Free Prizes Offered In Exchange For Personal Info Is A Scam

Anyone want a free prize? Of course we all do. However, sometimes those “free” gifts come with a price attached. And it can be quite expensive when that price is malware on your mobile device. A recently discovered scam has been spotted by researchers at Symantec that promises free prizes if you merely provide a few personal tidbits. That sounds harmless, so, why not? All they want is some information, right?

Well, hold your horses, there Partner. What they really want is most likely to install malware onto your device. If they don’t want to do that, they want access to your Facebook friends list. In exchange, they promise Amazon gift cards, free iPhones, or even cash. But they are all scams, so don’t let them lasso you.

The scammers are pretty good in this one, too. They don’t limit it just to one operating system or type of device. Anyone with an Apple or Android product is at risk when using a browser. The fraudsters even post fake testimonials flaunting how fantastic their scam is. Those “testimonials” are all phony and just trickery.

The good news is that many, if not most, of the antivirus software products are ready for this one and as long as you have the latest updates installed, you should be protected. If you don’t, stop right now and go take a gander at what is available and apply it right now.

In addition, make sure all the latest critical and security updates are applied to your devices. Apple recommends enabling the “Block Pop-ups” and “Fraudulent website warning” options for iOS too. If you don’t see these options, you may not have the latest updates.

Remember to use caution when browsing, whether on your desktop, laptop, or sitting atop your favorite steed using your smartphone. All devices are all at risk, regardless of what browsers you use and where you’re using them. Consider using a pop-up blocker on all your devices. There are many options. Just make sure to do a little research to make sure you’re using a legitimate product rather than just manure.

Stickley on Security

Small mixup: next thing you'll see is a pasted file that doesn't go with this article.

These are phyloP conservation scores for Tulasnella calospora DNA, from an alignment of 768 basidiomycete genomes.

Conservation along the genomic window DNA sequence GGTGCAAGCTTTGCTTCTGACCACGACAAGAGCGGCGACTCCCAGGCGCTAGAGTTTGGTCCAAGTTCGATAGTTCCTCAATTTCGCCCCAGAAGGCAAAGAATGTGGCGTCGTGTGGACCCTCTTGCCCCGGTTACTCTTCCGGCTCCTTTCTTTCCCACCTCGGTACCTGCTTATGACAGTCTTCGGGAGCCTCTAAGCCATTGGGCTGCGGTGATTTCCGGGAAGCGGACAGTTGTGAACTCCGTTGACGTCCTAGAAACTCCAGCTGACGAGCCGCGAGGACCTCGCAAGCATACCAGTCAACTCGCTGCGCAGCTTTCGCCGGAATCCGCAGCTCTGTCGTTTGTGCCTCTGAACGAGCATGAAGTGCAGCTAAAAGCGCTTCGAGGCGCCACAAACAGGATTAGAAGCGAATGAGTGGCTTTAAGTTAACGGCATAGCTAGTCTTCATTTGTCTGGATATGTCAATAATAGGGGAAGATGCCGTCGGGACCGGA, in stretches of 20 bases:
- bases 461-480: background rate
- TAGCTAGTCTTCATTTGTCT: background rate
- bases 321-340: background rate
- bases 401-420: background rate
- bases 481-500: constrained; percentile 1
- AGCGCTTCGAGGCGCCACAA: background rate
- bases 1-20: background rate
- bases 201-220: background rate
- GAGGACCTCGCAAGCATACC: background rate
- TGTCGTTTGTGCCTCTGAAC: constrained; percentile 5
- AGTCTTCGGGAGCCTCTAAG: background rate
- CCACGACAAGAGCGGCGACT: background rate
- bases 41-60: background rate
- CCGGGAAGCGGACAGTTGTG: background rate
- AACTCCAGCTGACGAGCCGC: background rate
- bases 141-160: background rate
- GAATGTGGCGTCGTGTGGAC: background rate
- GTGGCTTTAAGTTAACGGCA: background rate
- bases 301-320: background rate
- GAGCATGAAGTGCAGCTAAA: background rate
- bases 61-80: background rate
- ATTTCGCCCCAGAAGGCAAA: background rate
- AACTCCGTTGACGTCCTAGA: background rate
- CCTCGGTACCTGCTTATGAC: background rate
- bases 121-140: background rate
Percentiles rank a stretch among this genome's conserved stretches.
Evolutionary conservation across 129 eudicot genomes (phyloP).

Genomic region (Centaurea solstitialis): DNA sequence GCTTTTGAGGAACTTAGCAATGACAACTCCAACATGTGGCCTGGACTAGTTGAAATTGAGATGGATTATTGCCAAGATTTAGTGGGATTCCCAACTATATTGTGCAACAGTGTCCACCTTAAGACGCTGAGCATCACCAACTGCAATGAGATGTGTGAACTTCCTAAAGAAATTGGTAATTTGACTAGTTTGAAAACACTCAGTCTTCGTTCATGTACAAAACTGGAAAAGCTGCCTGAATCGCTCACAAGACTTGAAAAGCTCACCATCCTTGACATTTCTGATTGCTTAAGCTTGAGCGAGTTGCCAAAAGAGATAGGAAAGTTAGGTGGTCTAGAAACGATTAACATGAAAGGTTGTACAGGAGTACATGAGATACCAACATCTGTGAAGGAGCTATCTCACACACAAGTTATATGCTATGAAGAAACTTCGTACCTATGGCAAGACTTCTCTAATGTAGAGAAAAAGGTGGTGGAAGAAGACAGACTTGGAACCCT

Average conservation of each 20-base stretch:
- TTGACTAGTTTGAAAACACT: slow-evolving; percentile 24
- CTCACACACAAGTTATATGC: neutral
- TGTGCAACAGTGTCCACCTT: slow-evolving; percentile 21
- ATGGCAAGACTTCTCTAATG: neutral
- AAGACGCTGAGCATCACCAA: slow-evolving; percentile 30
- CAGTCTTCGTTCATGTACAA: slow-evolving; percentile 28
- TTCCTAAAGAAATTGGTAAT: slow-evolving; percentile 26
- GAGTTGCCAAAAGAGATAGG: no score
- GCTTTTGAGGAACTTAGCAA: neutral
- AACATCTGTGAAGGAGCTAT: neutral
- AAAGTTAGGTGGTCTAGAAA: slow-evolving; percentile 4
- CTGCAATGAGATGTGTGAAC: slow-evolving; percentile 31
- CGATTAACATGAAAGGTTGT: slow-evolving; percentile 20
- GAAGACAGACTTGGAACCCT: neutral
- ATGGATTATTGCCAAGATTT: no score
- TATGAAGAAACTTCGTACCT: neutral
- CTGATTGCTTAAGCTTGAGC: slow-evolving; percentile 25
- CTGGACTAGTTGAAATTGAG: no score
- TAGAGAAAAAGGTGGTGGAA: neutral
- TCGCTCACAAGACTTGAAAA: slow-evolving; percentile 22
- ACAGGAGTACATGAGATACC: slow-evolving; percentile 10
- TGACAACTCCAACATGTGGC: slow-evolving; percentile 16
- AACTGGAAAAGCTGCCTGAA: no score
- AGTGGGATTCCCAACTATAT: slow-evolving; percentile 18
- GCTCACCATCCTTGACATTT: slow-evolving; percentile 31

Published August 18, 2018

iPhone Users Beware: Fake “Lockout” Hack on the Move – Again!

One of the oldest hacking scams is back and better than ever. The devices involved are mainly iPhones and other devices running on Apple OS systems that’ve been told via email they are locked out of using their iPhone. Not that other devices are safe from this, but the victims in this case are mostly using iPhones. The hacking method may be old, but it’s been updated to include phone support scams as a sneaky way to get your sensitive data.

How It Works

To the surprise of no one, fake email phishing is used. It begins when potential victims receive an email from “Apple Support” saying they have been locked out of their phone due to illegal activity detected. That message alone will scare a lot of iPhone users who may be wondering what’s next. Rest assured there will be more to it, including a legitimate-looking but very fake Apple website. Users are redirected by an email link to the bogus Apple website. Once on the site, a friendly pop-up offers a phone number to call and find out more.

That fake “Helpline” in this case, is located somewhere in India; but don’t believe for one second that they only exist there. This is where you’ll be asked to pay in order to get your phone unlocked. By the way, your phone was never locked to begin with. But once on the phone, you can bet you’ll be asked for sensitive information to “confirm” your account. After that data is stolen, you’ll likely be asked to pay to unlock your phone. Then the friendly “support person” will collect the account numbers or payment numbers from whatever card you choose to pay with.